Philipp Lahm, a German soccer team captain recognized for his efforts to fight homophobia in sports, advises players not to come out because he says the consequences could be devastating, including suicide.
Reuters reports on the statements from Lahm in his new autobiography, The Subtle Difference, released on Monday.
"I would not advise any gay professional footballer to come out," wrote the full-back and captain of Bayern Munich."I would fear that he could end up like Justin Fashanu who after he outed himself was driven into such a corner that he ended up committing suicide," he wrote.
Fashanu, the only soccer player to come out during his professional career, took his own life in 1998 after his revelations prompted derision from fans.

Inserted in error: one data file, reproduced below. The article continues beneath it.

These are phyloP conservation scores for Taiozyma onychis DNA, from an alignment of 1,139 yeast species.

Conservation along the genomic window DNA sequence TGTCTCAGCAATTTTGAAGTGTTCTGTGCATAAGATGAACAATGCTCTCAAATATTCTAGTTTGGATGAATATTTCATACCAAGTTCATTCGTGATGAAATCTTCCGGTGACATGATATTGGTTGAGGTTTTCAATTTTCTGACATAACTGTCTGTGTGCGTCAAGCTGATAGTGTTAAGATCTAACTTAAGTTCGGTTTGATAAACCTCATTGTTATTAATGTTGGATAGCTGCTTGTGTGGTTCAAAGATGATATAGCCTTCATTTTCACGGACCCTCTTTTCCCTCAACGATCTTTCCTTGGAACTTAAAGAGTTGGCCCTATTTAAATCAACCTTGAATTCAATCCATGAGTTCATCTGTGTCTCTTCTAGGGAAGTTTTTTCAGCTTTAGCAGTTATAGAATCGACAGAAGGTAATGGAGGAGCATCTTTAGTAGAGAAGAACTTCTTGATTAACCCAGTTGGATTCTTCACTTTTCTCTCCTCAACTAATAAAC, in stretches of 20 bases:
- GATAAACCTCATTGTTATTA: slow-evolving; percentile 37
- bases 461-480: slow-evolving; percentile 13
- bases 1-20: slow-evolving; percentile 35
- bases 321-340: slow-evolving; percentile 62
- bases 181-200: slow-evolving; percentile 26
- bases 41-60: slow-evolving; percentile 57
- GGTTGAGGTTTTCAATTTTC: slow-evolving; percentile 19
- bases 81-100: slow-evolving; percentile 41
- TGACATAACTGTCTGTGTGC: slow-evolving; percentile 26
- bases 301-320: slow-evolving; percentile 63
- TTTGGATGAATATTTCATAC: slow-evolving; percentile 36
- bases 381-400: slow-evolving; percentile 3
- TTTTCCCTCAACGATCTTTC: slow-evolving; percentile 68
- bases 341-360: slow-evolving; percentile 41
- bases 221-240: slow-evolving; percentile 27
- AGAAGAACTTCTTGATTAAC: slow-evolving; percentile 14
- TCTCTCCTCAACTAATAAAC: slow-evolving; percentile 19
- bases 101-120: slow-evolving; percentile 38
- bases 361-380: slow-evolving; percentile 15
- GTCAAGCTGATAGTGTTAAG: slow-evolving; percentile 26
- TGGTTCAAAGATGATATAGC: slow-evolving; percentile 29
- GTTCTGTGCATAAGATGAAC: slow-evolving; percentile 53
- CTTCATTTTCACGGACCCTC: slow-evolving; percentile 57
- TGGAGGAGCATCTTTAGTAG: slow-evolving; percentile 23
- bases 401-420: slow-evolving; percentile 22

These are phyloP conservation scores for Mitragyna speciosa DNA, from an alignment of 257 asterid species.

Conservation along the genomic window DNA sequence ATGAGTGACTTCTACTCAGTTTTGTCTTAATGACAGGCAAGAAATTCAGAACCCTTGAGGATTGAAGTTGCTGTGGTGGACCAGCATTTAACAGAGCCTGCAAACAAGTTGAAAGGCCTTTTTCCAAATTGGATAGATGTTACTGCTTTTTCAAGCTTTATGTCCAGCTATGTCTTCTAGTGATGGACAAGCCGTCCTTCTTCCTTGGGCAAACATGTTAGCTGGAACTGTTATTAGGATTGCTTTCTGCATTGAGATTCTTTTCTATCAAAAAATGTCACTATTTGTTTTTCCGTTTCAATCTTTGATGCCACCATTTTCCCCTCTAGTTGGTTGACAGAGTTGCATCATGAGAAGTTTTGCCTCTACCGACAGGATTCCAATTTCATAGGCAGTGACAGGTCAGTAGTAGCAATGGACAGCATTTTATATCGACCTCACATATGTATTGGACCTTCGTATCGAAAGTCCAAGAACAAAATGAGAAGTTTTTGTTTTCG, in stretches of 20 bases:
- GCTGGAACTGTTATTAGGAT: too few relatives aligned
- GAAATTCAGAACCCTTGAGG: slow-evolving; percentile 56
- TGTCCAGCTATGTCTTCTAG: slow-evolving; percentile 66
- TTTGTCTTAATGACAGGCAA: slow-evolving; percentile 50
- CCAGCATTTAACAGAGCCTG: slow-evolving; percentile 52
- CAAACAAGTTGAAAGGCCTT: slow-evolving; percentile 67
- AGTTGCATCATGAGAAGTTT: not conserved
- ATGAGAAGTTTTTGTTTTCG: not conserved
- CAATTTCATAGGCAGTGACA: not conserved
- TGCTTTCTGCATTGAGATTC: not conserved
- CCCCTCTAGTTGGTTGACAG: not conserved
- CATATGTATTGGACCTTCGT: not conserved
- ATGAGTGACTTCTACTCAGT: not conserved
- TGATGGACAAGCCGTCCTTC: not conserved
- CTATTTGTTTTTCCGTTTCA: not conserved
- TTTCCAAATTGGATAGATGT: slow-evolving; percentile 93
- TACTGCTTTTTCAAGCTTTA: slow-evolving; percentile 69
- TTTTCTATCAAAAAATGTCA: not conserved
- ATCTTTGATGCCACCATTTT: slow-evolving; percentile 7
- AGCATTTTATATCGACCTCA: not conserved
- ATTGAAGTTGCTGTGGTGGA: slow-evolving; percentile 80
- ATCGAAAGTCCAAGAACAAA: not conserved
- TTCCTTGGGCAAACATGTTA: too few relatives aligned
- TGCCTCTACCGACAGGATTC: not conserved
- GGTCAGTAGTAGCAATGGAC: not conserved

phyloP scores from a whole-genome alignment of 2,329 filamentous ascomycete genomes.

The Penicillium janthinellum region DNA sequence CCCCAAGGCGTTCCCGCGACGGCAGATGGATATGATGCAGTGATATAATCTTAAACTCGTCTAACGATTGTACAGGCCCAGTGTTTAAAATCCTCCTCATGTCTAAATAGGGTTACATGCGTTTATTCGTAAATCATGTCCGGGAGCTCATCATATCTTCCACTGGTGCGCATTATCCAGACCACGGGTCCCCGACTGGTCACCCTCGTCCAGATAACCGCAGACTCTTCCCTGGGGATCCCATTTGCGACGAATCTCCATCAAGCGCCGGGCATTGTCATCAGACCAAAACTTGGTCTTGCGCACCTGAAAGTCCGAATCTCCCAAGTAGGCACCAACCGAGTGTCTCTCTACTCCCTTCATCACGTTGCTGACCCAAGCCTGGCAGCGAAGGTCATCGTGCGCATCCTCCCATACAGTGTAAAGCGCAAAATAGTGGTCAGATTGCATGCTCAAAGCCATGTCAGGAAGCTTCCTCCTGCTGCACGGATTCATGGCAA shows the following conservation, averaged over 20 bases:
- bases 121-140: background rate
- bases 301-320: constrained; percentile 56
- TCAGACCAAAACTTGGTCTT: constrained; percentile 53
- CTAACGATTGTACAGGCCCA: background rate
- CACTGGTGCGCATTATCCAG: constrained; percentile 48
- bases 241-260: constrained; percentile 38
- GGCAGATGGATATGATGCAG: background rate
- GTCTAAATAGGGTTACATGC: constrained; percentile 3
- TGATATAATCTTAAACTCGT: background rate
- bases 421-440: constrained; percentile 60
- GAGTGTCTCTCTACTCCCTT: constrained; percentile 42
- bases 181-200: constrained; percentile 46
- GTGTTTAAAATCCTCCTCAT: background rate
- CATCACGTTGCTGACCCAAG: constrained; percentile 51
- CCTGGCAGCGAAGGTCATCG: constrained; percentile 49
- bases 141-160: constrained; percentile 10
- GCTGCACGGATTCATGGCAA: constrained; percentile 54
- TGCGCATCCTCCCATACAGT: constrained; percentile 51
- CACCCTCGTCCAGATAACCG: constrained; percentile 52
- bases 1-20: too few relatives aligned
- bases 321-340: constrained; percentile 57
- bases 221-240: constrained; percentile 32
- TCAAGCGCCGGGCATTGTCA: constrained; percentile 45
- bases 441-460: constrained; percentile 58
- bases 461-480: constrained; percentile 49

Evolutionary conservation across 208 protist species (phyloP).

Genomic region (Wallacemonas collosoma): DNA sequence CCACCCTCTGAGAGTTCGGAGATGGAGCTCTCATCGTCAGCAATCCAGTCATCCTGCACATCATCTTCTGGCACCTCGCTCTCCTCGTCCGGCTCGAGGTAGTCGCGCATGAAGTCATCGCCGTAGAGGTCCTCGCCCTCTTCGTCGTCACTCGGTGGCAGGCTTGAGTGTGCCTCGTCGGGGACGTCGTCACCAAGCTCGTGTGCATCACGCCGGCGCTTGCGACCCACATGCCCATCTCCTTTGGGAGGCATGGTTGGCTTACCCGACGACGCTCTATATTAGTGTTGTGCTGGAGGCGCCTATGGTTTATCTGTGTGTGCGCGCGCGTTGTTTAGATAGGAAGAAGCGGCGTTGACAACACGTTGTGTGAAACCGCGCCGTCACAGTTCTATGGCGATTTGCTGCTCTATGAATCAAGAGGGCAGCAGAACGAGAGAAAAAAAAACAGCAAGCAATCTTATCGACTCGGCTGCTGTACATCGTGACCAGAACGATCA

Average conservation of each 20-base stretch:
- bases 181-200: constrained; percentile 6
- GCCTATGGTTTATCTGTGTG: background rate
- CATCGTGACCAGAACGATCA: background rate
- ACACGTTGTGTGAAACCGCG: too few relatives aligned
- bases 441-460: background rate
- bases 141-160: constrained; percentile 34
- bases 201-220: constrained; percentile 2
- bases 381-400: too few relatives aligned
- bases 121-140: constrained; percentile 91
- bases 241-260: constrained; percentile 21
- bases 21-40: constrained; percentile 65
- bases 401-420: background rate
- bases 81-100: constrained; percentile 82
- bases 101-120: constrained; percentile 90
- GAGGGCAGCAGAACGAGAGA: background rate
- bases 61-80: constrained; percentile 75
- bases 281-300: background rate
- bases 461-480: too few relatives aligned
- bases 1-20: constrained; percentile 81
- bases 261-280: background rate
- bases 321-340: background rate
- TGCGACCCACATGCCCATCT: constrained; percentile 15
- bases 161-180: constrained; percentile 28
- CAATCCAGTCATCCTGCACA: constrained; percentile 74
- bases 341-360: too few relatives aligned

Despite his advice, Lahm said that the prospect of working alongside an openly gay player would not bother him personally. He received an award in 2008 from the Weimar Gay Triangle, a German LGBT rights organization, for his outspokenness against intolerance.
The comments echo a controversial opinion Lahm shared earlier this year when he told Bunte, a German celebrity magazine that an openly gay soccer player would be exposed to “abusive elements.” The German Football Federation has urged gay players to come out in an effort to fight homophobia in the sport.
In the new autobiography, Lahm, who is married to a woman, also denied rumors that he is in a gay relationship with a man in Cologne.
“This speculation doesn’t matter to me,” he said. “I have nothing against homosexuals and I find that there is nothing wrong with homosexuality."